Singapore Dollar – no longer defying gravity: Implications for cash investors
· The Covid-19 outbreak has accentuated the negative implications for international trade, as well as domestic productivity and tourism in Singapore; triggering significant uncertainty and concern for the local economy.
· The Monetary Authority of Singapore (MAS) responded with a notable dovish pivot. Singapore nominal effective exchange rate (S$NEER) declined sharply and the SGD weakened considerably versus the USD.
· It is expected the central bank will either flatten the $SNEER slope or lower the S$NEER at its next policy meeting in April, triggering an increase in Swap Offer Rate (SOR) yields. That could create an attractive investment opportunities for cash investors who are able to lock in longer tenor securities.
Weak growth, elevated currency
For the majority of 2019, the S$NEER defied economic gravity, tightly adhering to the top end
of its trading range (Fig 1a), while the SGD outperformed many regional currencies (Fig 1b).
However, the potentially large negative impact of the Covid-19 outbreak has prompted a reappraisal of weaker economic data and muted inflation – triggering a notable dovish shift by the MAS with significant implications for the SGD and short-term interest rates.
Trade tensions encourage a MAS pivot
The Singapore economy faced multiple headwinds in 2019 from weaker domestic growth, anemic price pressures and a heightened exposure to global trade tensions (Fig 2).
At its April 2019 monetary policy meeting the MAS ended its hawkish hiking cycle, leaving rates unchanged and downgrading its GDP and core inflation targets. Subsequently, weaker than expected growth and further downward revisions to its key targets nudged the central bank to cut the slope of its S$NEER at its October policy meeting, the first easing in over 3.5 years.
The MAS’s modest monetary policy adjustments stood in stark contrast with more aggressive rate cuts by global and regional peers – leaving the S$NEER at the top of its trading range and SGD stronger relative to other Asia-Pacific currencies.
Despite the policy pivot, Singapore’s economic growth hit a decade low of 1.0%y/y in 2019 as escalating global trade tensions weighted on the Lion city’s open, export dependent economy. Fortunately, lower global interest rates and record tourist arrivals and spending supported a moderate stabilization while the phase 1 US/China trade truce in early January raised the potential of an economic recovery in 2020.
The unexpected Covid-19 outbreak, with its negative implications for international trade, domestic productivity and tourism has triggered significant uncertainty and concern – especially after Singapore raised its disease outbreak response condition level.
The imposition of travel restrictions on Chinese visitors – the largest source of spending in 2019 – has already dramatically impacted tourism, with significant ramifications for the aviation, hospitality and consumption sectors. In addition, the delayed return of many Chinese workers will impact the construction sector, while manufacturing and export sectors will be negatively affected by China’s delayed re-opening following Chinese New Year holidays. Acknowledging the downside risks, the government downgraded its 2020 growth forecast by 1% to a range of -0.5% to 1.5%.1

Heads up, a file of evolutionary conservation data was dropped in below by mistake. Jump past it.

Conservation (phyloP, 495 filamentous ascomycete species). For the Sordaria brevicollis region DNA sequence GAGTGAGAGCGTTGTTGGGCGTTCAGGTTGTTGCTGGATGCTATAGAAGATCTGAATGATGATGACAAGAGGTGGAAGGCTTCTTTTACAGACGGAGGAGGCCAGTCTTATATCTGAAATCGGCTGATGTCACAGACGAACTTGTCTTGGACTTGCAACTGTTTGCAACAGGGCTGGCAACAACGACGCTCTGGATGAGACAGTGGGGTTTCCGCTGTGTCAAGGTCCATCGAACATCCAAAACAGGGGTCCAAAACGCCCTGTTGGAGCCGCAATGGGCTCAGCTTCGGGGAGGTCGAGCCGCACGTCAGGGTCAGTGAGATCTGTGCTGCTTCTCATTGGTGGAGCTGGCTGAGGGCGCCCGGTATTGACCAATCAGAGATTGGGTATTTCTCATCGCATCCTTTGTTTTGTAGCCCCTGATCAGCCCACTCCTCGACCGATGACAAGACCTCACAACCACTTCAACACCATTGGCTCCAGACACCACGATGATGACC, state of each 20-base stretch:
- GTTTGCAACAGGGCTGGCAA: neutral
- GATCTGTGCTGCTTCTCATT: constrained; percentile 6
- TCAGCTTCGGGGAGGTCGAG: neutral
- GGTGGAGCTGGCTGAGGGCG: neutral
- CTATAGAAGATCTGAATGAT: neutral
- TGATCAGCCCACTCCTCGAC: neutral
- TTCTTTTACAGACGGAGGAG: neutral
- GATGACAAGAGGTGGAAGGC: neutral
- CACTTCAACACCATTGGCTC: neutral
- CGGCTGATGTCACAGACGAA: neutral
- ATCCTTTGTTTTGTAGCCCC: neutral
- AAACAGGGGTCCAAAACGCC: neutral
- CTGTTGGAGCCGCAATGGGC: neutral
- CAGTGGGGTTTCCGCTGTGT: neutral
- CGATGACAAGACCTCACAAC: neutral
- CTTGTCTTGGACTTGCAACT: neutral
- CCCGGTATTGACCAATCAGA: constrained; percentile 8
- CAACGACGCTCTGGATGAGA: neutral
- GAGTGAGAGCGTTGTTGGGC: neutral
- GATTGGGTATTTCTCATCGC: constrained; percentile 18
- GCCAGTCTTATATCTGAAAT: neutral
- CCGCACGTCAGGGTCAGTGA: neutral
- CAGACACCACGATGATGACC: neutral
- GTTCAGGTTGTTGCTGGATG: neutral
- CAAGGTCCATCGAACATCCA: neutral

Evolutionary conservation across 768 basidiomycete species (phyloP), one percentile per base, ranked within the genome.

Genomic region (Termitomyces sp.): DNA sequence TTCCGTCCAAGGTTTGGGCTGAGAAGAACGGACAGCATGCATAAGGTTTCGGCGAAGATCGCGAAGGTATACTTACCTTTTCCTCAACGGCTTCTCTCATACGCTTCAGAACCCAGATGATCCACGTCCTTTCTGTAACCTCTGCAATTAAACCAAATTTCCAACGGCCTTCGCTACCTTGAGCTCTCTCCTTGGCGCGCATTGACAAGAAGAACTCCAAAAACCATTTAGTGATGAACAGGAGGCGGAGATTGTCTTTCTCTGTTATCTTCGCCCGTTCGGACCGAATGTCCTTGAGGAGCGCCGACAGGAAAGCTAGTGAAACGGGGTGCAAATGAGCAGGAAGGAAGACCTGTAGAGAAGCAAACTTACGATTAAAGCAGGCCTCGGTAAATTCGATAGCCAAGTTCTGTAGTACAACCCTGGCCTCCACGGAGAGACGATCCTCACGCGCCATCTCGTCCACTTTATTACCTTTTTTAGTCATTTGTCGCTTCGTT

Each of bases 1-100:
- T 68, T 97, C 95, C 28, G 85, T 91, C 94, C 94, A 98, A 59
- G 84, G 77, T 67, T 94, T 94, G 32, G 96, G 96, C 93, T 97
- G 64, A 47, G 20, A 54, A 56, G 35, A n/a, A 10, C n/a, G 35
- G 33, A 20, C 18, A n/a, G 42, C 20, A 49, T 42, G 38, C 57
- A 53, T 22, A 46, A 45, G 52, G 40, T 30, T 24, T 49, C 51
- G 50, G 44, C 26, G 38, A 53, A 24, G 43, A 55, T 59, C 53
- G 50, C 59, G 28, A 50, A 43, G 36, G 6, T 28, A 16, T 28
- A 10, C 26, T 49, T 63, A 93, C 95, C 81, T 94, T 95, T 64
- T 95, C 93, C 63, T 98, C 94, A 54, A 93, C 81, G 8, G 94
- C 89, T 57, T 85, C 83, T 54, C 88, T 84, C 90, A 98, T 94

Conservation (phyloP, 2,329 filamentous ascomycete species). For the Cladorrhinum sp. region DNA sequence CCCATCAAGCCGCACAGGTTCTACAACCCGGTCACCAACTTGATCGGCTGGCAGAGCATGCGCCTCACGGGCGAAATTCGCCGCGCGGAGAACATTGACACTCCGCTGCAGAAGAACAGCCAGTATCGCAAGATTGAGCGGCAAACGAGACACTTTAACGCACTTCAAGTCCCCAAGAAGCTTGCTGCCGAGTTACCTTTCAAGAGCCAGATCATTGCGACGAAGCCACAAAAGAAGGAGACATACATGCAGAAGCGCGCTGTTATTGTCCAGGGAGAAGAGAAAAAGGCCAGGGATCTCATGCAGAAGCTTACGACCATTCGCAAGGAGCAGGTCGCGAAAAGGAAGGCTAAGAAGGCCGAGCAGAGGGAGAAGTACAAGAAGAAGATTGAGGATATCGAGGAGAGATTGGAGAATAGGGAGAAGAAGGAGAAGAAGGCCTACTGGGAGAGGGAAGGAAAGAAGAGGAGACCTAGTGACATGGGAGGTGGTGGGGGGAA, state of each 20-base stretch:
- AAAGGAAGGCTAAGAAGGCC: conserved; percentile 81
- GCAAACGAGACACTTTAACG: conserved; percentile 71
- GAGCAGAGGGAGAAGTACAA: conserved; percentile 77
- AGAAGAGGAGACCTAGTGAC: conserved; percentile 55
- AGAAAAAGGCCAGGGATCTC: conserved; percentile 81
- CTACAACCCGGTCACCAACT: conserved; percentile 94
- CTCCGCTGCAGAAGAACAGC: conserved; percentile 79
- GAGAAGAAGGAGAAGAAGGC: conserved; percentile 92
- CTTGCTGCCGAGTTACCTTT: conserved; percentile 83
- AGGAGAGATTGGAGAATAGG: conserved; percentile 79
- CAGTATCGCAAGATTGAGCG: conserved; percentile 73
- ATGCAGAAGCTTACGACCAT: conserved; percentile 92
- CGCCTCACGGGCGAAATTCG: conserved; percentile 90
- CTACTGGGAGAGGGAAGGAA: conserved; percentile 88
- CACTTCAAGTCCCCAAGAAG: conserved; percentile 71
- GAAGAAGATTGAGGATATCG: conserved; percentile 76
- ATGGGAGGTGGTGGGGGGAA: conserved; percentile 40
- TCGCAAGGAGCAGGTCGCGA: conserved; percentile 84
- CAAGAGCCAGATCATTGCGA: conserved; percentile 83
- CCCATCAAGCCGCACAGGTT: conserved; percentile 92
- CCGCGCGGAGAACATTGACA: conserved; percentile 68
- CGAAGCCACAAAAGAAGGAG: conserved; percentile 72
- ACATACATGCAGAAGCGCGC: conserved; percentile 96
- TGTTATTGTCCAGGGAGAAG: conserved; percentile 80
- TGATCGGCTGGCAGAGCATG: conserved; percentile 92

Rapid fiscal and monetary support
Responding to media queries, on 4 February 2020, the MAS commented that “there is sufficient room within the policy band to accommodate an easing of the S$NEER in line with the weakening of economic conditions as a result of the Covid-19”2. Such inter-meeting statements are rare and highlight the central bank’s concern. The de-facto easing triggered an instant market response, with the S$NEER declining sharply below the mid-point of its trading range for the first time since 2017 while the SGD weakened considerably versus the USD.
The MAS confirmed its next policy meeting would occur on schedule in April – allaying concerns of an inter-meeting cut. Given the S$NEER band still has a mild appreciation bias, most economists expect the central bank to either flatten the S$NEER slope or lower the S$NEER trading band.
Implications for cash investors
In 2019, SOR yields declined (Fig 3a) as the US Federal Reserve (Fed) switched to a dovish policy stance with three rate cuts. However, even as yield curves flattened, SOR yields outperformed their US Libor equivalents, with the spread between the two short term interest rates contracting to a 3.5-year point tight.
Historically, SOR yields tend to increase when the S$NEER weakens – especially as it declines below the mid-point of its trading range (Fig 3b). With the Fed on-hold for the foreseeable future and the MAS expected to ease S$NEER policy at its April meeting, it is likely SOR yields could climb further, creating attractive investment opportunities for cash investors who are able to lock in longer tenor securities.